A number of problems are associated with the use of microscan image such as significant sensitivity reduction caused by the use of many fields to build up an image. This severely limits the duration over which the incident radiation power may be integrated resulting in less sensitivity. The imagery produced by microscan systems is also interlaced which is less suitable for automatic recognition systems and other auto-processors used in modern surveillance systems. Furthermore, a prime objective of developing staring systems is the elimination of scanning mechanism in an IR camera to allow smaller, lighter, cheaper and more reliable imaging systems. The introduction of the microscan mirror can generally be considered as a retrograde step that moves in the opposite direction desired by system designers in that more electronics, more power, more volume and sophisticated mechanics are required to control that type of system.

A hexagonal, rather than square image elements, mesh imaging system has been extensively studied for reasons other than aliasing control. However, the hexagonal mesh cannot easily be addressed by either Cartesian coordinated or polar coordinates. It is, therefore, laborious to use hexagonal meshes with all memory buffers and most image processing algorithms since they rely on Cartesian coordinate systems. Furthermore, the size of detector elements in a hexagonal mesh is less than that for square detector element resulting in a loss of sensitivity.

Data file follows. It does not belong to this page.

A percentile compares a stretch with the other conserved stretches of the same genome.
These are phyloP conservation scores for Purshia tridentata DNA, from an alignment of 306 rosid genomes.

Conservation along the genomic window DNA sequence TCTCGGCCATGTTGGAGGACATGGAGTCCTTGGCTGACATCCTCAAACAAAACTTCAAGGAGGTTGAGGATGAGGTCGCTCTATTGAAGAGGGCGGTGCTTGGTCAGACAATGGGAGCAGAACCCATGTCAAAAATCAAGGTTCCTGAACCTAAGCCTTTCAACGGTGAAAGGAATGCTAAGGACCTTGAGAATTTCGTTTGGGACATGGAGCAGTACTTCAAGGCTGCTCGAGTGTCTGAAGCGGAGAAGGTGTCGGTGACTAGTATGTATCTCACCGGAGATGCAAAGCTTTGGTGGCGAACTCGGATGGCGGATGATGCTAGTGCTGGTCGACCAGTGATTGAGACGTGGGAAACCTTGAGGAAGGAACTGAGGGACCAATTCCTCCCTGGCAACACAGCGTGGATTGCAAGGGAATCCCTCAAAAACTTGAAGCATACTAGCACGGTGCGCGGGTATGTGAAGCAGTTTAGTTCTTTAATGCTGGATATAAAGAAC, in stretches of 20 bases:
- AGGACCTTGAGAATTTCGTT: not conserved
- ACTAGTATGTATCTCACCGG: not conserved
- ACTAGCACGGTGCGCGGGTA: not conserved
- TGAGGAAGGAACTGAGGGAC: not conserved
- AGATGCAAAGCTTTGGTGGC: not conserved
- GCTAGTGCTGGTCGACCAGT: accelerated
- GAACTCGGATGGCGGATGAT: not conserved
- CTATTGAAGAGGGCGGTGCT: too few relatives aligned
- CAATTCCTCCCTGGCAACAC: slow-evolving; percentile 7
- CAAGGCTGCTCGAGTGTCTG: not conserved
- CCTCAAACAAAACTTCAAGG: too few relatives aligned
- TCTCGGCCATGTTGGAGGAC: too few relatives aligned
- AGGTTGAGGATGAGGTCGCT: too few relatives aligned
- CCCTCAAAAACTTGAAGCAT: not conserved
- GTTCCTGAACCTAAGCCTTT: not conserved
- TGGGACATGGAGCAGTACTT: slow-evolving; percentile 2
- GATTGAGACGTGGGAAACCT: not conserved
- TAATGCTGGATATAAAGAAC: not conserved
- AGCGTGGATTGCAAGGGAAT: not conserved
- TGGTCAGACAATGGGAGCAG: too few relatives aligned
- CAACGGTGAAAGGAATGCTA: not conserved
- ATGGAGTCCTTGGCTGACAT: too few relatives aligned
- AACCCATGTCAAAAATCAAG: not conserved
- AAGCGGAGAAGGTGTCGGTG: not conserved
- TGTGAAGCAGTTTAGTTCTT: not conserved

SUMMARY OF THE INVENTION

It is an object of the present invention to minimize aliasing associated with mosaic type image sensors while avoiding or at least minimizing previously described problems associated with known systems. The use of improved geometries for the detector elements provides an acceptable and economical solution to reduce the impact of "dead zones" in an array of detectors in order to minimize aliasing.

An imaging sensor, according the present invention, consists of a mosaic of detector elements with each element having a similar shaped geometry and a centre, the elements having closely interfitted outer edges arranged in an array such that the centres of adjacent interfitted elements are located on a straight line, the straight lines being parallel to adjacent straight lines interconnecting other centres and to a straight line on which outermost points of the elements are located wherein all the outer edges of each element are generally inclined at an angle to said straight lines.

BRIEF DESCRIPTION OF THE DRAWINGS

The invention will now be described in more detail with reference to the accompanying drawings, in which:

FIG. 1 illustrates a known array of square shaped detector elements;

FIG. 2 illustrates a known array of hexagonal shaped detector elements;

FIG. 3 shows a square shaped detector element with one side changed to illustrate a first embodiment of the present invention;

FIG. 4 shows the geometric shape of one detector element according to the first embodiment;

FIG. 5 shows a mosaic of interfitted detector elements according to the first embodiment;

FIG. 6 shows a square shaped detector element with one side changed to illustrate a second embodiment of the present invention;

FIG. 7 shows the geometric shape of one detector element according to the second embodiment; and

FIG. 8 shows a mosaic of interfitted detector element according to the second embodiment of the invention.

DESCRIPTION OF THE PREFERRED EMBODIMENTS